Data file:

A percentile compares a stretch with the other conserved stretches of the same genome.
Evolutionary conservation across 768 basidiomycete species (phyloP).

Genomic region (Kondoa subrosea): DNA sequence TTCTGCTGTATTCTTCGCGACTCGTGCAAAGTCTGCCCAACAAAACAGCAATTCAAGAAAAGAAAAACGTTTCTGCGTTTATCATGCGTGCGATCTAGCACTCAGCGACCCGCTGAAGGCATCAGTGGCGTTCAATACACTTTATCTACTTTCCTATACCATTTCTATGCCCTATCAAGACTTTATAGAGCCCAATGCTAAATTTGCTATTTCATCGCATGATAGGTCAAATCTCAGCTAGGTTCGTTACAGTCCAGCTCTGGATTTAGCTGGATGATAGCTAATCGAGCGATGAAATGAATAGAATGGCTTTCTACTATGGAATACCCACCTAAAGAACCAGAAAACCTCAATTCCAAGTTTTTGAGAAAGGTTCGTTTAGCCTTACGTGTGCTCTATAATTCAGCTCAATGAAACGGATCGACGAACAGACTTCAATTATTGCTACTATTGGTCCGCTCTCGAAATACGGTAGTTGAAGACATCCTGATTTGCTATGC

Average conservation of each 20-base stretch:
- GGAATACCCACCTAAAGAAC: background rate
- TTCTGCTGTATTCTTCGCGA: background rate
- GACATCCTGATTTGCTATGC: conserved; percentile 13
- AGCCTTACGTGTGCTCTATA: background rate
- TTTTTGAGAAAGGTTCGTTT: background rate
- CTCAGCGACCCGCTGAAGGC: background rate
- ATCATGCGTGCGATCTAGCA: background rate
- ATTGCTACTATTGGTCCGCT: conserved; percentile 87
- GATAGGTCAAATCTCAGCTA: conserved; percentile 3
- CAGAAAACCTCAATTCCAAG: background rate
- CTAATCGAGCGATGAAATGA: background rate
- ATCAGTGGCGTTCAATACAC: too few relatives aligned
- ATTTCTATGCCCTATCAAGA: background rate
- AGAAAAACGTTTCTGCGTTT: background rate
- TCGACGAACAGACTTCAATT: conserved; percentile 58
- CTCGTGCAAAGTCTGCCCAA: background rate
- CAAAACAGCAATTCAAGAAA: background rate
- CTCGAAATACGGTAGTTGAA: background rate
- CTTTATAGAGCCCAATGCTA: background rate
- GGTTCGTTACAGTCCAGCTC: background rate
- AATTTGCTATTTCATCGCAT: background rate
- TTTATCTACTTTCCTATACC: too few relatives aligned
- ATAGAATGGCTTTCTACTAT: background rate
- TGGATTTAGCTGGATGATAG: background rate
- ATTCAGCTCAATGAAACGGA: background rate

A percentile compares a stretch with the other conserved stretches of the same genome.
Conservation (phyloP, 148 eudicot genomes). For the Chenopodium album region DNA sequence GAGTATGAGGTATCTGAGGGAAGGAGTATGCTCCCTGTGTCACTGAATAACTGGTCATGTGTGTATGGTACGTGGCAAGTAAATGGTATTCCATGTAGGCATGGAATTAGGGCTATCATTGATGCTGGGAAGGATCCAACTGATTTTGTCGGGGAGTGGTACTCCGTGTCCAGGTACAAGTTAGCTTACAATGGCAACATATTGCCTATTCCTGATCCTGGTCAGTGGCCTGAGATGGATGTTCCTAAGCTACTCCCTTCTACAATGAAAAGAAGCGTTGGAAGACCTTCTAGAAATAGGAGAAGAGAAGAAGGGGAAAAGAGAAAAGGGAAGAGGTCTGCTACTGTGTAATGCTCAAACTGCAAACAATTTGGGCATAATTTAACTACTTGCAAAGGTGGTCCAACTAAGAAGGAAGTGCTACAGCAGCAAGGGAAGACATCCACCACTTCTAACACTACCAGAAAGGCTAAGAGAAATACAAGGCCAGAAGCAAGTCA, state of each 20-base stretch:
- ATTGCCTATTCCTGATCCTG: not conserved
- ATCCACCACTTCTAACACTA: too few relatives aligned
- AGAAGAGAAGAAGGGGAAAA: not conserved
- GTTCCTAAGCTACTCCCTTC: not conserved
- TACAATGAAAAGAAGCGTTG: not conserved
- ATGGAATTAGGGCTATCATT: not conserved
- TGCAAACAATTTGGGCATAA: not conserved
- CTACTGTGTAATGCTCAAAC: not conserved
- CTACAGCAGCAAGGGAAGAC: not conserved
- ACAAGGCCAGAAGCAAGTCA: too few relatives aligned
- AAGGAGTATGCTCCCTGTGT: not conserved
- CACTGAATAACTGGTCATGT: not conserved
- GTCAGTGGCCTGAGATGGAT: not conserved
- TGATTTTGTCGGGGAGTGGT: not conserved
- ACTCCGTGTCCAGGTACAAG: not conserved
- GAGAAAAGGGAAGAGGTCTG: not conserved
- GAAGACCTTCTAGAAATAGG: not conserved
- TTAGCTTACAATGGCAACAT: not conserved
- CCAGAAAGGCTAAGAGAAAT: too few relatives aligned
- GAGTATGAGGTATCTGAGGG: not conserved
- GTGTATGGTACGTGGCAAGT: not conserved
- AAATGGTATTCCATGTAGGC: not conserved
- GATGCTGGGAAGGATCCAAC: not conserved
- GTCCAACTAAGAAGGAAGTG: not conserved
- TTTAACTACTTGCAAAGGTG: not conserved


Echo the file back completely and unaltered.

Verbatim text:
A percentile compares a stretch with the other conserved stretches of the same genome.
Evolutionary conservation across 768 basidiomycete species (phyloP).

Genomic region (Kondoa subrosea): DNA sequence TTCTGCTGTATTCTTCGCGACTCGTGCAAAGTCTGCCCAACAAAACAGCAATTCAAGAAAAGAAAAACGTTTCTGCGTTTATCATGCGTGCGATCTAGCACTCAGCGACCCGCTGAAGGCATCAGTGGCGTTCAATACACTTTATCTACTTTCCTATACCATTTCTATGCCCTATCAAGACTTTATAGAGCCCAATGCTAAATTTGCTATTTCATCGCATGATAGGTCAAATCTCAGCTAGGTTCGTTACAGTCCAGCTCTGGATTTAGCTGGATGATAGCTAATCGAGCGATGAAATGAATAGAATGGCTTTCTACTATGGAATACCCACCTAAAGAACCAGAAAACCTCAATTCCAAGTTTTTGAGAAAGGTTCGTTTAGCCTTACGTGTGCTCTATAATTCAGCTCAATGAAACGGATCGACGAACAGACTTCAATTATTGCTACTATTGGTCCGCTCTCGAAATACGGTAGTTGAAGACATCCTGATTTGCTATGC

Average conservation of each 20-base stretch:
- GGAATACCCACCTAAAGAAC: background rate
- TTCTGCTGTATTCTTCGCGA: background rate
- GACATCCTGATTTGCTATGC: conserved; percentile 13
- AGCCTTACGTGTGCTCTATA: background rate
- TTTTTGAGAAAGGTTCGTTT: background rate
- CTCAGCGACCCGCTGAAGGC: background rate
- ATCATGCGTGCGATCTAGCA: background rate
- ATTGCTACTATTGGTCCGCT: conserved; percentile 87
- GATAGGTCAAATCTCAGCTA: conserved; percentile 3
- CAGAAAACCTCAATTCCAAG: background rate
- CTAATCGAGCGATGAAATGA: background rate
- ATCAGTGGCGTTCAATACAC: too few relatives aligned
- ATTTCTATGCCCTATCAAGA: background rate
- AGAAAAACGTTTCTGCGTTT: background rate
- TCGACGAACAGACTTCAATT: conserved; percentile 58
- CTCGTGCAAAGTCTGCCCAA: background rate
- CAAAACAGCAATTCAAGAAA: background rate
- CTCGAAATACGGTAGTTGAA: background rate
- CTTTATAGAGCCCAATGCTA: background rate
- GGTTCGTTACAGTCCAGCTC: background rate
- AATTTGCTATTTCATCGCAT: background rate
- TTTATCTACTTTCCTATACC: too few relatives aligned
- ATAGAATGGCTTTCTACTAT: background rate
- TGGATTTAGCTGGATGATAG: background rate
- ATTCAGCTCAATGAAACGGA: background rate

A percentile compares a stretch with the other conserved stretches of the same genome.
Conservation (phyloP, 148 eudicot genomes). For the Chenopodium album region DNA sequence GAGTATGAGGTATCTGAGGGAAGGAGTATGCTCCCTGTGTCACTGAATAACTGGTCATGTGTGTATGGTACGTGGCAAGTAAATGGTATTCCATGTAGGCATGGAATTAGGGCTATCATTGATGCTGGGAAGGATCCAACTGATTTTGTCGGGGAGTGGTACTCCGTGTCCAGGTACAAGTTAGCTTACAATGGCAACATATTGCCTATTCCTGATCCTGGTCAGTGGCCTGAGATGGATGTTCCTAAGCTACTCCCTTCTACAATGAAAAGAAGCGTTGGAAGACCTTCTAGAAATAGGAGAAGAGAAGAAGGGGAAAAGAGAAAAGGGAAGAGGTCTGCTACTGTGTAATGCTCAAACTGCAAACAATTTGGGCATAATTTAACTACTTGCAAAGGTGGTCCAACTAAGAAGGAAGTGCTACAGCAGCAAGGGAAGACATCCACCACTTCTAACACTACCAGAAAGGCTAAGAGAAATACAAGGCCAGAAGCAAGTCA, state of each 20-base stretch:
- ATTGCCTATTCCTGATCCTG: not conserved
- ATCCACCACTTCTAACACTA: too few relatives aligned
- AGAAGAGAAGAAGGGGAAAA: not conserved
- GTTCCTAAGCTACTCCCTTC: not conserved
- TACAATGAAAAGAAGCGTTG: not conserved
- ATGGAATTAGGGCTATCATT: not conserved
- TGCAAACAATTTGGGCATAA: not conserved
- CTACTGTGTAATGCTCAAAC: not conserved
- CTACAGCAGCAAGGGAAGAC: not conserved
- ACAAGGCCAGAAGCAAGTCA: too few relatives aligned
- AAGGAGTATGCTCCCTGTGT: not conserved
- CACTGAATAACTGGTCATGT: not conserved
- GTCAGTGGCCTGAGATGGAT: not conserved
- TGATTTTGTCGGGGAGTGGT: not conserved
- ACTCCGTGTCCAGGTACAAG: not conserved
- GAGAAAAGGGAAGAGGTCTG: not conserved
- GAAGACCTTCTAGAAATAGG: not conserved
- TTAGCTTACAATGGCAACAT: not conserved
- CCAGAAAGGCTAAGAGAAAT: too few relatives aligned
- GAGTATGAGGTATCTGAGGG: not conserved
- GTGTATGGTACGTGGCAAGT: not conserved
- AAATGGTATTCCATGTAGGC: not conserved
- GATGCTGGGAAGGATCCAAC: not conserved
- GTCCAACTAAGAAGGAAGTG: not conserved
- TTTAACTACTTGCAAAGGTG: not conserved